Saturday, January 28, 2012
It's like Mr. Rogers went to Vermont with us!
Long Trail Brewery. In Bridgewater Corners, open daily from 10a-7p, they have a quick self-guided tour and on weekdays you can see them actually making beer. Since we visited on a weekend we didn't get to see anything in production, but it did explain the beer making process very well and they have a fun sampler from the bar that gives you 6 smaller samples of their beers so you can try more but still drive afterwards! Definitely worth a stop.
The next day our first stop was Ben and Jerry's for their Factory Tour in Waterbury (a little over an hour from Killington). I had been here once before when I was much younger and I'll admit I didn't remember any of it, so it was like going for the first time again! Similar to Long Trail, if you go on a weekday you'll get to see the ice cream actually being made! This time of the year they're open 10a-6p and it's $4 for adults, and completely worth it.
Everyone's favorite part is easily the tasting at the end! We got to taste a flavor from their testing lab that wasn't on the market yet - Polar Bearry, a raspberry ice cream with a raspberry swirl and white chocolate polar bears. Our tour guide was entertaining and friendly, and it's amazing to see how small friends Ben and Jerry started.
Along the way back from Stowe we made a last minute decision to swing into Cold Hollow Cider Mill (in Waterbury Center, 8a-6p) where we tasted cider right from the barrel, watched them make fresh cider donuts, and of course, ate a cider donut, still warm! This tour, like Long Trail, is self guided and you definitely learn how simple making cider seems, though I'm still not sure I understand the difference between cider and apple juice. A quick google search solves that problem though - fresh cider is raw apple juice that has not undergone a filtration process to remove coarse particles of pulp or sediment, whereas apple juice is juice that has been filtered to remove those solids and pasteurized so that it stays fresh longer.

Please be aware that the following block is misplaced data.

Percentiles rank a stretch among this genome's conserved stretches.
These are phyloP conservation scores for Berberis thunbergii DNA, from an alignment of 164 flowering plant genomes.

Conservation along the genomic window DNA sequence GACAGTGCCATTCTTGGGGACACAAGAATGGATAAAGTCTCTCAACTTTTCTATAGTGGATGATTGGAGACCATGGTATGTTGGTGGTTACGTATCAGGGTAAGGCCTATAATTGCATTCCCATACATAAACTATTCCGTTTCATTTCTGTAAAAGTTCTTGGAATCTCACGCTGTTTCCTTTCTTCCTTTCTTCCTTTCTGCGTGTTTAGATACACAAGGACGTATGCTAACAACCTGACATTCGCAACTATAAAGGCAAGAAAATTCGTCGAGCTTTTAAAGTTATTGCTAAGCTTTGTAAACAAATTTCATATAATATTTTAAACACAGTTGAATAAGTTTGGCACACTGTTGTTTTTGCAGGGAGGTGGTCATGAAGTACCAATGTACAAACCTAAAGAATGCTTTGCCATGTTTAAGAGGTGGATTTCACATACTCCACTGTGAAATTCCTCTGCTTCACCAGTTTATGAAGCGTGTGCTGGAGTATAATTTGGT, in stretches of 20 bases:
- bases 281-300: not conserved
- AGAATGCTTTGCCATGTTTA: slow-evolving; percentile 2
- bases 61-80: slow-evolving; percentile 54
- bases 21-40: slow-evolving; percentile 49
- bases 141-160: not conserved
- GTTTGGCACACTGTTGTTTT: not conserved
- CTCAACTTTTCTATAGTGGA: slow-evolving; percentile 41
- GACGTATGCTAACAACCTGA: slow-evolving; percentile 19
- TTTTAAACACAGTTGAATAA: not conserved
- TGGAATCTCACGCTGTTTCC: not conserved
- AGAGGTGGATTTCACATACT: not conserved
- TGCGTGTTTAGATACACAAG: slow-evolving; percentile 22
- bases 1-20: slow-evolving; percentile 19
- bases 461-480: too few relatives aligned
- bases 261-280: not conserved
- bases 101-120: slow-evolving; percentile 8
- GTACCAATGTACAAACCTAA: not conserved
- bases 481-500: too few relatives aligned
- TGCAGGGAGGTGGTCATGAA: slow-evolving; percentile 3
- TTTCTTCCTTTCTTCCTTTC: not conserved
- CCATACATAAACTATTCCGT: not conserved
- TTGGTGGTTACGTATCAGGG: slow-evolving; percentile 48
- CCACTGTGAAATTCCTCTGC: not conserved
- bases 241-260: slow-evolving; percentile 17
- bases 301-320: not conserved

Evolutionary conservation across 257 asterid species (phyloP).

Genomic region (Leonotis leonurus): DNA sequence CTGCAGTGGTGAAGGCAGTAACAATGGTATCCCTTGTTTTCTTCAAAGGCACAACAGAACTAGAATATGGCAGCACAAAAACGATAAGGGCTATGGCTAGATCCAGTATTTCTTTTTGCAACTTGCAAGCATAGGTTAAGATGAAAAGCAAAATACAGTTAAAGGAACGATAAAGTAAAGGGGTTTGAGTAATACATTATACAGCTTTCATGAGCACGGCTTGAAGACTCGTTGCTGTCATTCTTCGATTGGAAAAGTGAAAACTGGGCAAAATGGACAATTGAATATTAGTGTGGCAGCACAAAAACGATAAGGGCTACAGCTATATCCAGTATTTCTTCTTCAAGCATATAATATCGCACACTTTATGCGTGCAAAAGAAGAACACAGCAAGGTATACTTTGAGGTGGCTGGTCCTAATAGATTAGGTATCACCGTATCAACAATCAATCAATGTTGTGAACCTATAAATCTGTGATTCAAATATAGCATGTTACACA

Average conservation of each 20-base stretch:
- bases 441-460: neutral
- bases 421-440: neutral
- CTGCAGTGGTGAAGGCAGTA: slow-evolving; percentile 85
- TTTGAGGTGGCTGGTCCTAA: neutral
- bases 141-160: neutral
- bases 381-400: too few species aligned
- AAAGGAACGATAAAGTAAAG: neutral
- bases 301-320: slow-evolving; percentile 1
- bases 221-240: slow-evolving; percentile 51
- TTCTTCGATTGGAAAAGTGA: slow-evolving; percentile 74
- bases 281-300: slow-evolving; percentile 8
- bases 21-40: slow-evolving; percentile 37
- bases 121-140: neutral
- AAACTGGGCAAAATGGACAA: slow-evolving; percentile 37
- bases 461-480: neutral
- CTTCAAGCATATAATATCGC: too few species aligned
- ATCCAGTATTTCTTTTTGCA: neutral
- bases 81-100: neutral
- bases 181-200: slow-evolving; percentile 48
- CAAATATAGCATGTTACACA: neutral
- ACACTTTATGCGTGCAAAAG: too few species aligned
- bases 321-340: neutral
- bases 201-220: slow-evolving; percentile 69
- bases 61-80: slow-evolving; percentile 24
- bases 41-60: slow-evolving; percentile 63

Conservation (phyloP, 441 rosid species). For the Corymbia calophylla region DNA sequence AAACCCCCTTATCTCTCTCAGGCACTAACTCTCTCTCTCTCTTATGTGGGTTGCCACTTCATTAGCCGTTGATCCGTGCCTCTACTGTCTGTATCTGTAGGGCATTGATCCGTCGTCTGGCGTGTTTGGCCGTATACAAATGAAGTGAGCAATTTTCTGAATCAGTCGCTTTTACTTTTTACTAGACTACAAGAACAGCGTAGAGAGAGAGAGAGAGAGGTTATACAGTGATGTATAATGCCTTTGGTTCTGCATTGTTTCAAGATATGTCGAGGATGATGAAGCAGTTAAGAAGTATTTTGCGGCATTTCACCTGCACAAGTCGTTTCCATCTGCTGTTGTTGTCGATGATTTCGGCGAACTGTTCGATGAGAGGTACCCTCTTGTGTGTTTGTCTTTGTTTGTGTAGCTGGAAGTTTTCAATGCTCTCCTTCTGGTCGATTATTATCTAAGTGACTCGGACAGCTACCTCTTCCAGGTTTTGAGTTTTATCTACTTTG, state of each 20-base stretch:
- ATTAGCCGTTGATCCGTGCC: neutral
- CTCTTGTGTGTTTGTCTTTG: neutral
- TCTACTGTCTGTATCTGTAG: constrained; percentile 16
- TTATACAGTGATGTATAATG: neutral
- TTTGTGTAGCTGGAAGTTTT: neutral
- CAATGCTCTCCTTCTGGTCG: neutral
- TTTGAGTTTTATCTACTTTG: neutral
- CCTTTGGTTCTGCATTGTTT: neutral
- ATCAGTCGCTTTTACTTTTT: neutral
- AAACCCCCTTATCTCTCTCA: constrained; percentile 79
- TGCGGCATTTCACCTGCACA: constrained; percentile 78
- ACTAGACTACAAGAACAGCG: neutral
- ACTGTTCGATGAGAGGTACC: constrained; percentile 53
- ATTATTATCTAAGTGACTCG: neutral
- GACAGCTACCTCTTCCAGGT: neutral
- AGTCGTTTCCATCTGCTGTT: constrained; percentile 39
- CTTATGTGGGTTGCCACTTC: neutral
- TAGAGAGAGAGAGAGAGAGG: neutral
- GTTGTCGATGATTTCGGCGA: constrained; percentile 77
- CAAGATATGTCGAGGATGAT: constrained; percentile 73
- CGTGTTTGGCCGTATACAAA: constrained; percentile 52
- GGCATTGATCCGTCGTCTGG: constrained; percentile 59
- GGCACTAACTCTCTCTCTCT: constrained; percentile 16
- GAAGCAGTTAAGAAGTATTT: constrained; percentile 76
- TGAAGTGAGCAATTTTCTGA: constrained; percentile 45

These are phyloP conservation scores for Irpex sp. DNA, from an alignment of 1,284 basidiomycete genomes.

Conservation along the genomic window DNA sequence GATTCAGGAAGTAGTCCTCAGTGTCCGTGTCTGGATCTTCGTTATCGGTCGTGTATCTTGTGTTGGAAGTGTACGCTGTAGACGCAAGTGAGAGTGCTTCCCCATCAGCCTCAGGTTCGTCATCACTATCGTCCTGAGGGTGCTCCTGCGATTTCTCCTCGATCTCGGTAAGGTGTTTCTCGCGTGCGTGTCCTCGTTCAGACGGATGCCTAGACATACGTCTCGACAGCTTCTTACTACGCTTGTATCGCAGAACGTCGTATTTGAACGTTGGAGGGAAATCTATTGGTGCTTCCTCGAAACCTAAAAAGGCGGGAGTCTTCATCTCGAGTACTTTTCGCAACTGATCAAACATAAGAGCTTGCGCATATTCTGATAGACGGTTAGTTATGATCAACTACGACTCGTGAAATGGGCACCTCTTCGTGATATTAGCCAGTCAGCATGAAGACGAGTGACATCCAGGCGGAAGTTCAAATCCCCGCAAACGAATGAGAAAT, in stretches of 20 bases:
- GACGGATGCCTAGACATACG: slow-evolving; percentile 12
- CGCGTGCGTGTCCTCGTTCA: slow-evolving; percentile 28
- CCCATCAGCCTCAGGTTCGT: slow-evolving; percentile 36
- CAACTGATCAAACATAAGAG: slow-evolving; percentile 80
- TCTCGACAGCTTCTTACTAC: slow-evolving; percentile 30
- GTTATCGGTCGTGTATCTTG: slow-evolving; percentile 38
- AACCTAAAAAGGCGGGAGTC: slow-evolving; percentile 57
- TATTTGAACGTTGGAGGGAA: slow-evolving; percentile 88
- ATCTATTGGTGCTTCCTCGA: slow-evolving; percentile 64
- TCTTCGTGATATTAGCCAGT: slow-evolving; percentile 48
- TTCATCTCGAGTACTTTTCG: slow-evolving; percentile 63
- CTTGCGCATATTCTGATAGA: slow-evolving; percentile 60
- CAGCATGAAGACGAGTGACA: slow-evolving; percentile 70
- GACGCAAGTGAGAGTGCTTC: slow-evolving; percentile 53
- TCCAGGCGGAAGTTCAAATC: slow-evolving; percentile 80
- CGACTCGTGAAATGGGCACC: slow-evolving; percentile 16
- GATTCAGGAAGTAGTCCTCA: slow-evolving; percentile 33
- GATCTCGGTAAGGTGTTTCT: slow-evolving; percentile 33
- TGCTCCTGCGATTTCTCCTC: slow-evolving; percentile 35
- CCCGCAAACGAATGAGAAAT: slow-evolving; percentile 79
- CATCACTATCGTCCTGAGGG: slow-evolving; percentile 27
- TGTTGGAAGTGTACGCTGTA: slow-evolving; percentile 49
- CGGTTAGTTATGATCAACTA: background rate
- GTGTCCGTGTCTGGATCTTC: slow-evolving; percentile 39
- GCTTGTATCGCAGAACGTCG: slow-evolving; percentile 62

Our last stop was Fat Toad Farm - probably one of our favorite stops of the weekend. When we called before stopping by to make sure they were open, their response was, "Of course we're open, just waiting for you here!" After making what seemed like 20 different turns, we finally pulled into the driveway of this little country house and working farm. The directions on their website are perfect though.
The farm hand came out the front door, introduced herself, and said, "Let's go see the goats!" They had just two males and over sixty females, since they're in the goat milk business after all, and the goats seemed so healthy and well taken care of. The females will all give birth to twins or maybe even triplets in March - and they'll only keep the daughters of the best milkers. They have a very small scale production, keeping their goats milk cheese in Vermont and getting their goats milk dulce de leche into just a handful of states.
So next time you're taking a drive through Vermont or heading up there for a long weekend, I definitely recommend making some of these foodie stops! You can find even more stops to make too - Magic Hat Brewery in South Burlington, the Cabot Visitor Center in Cabot, of course. Supporting local business, getting a little education, and tasting some yummy treats all at the same time!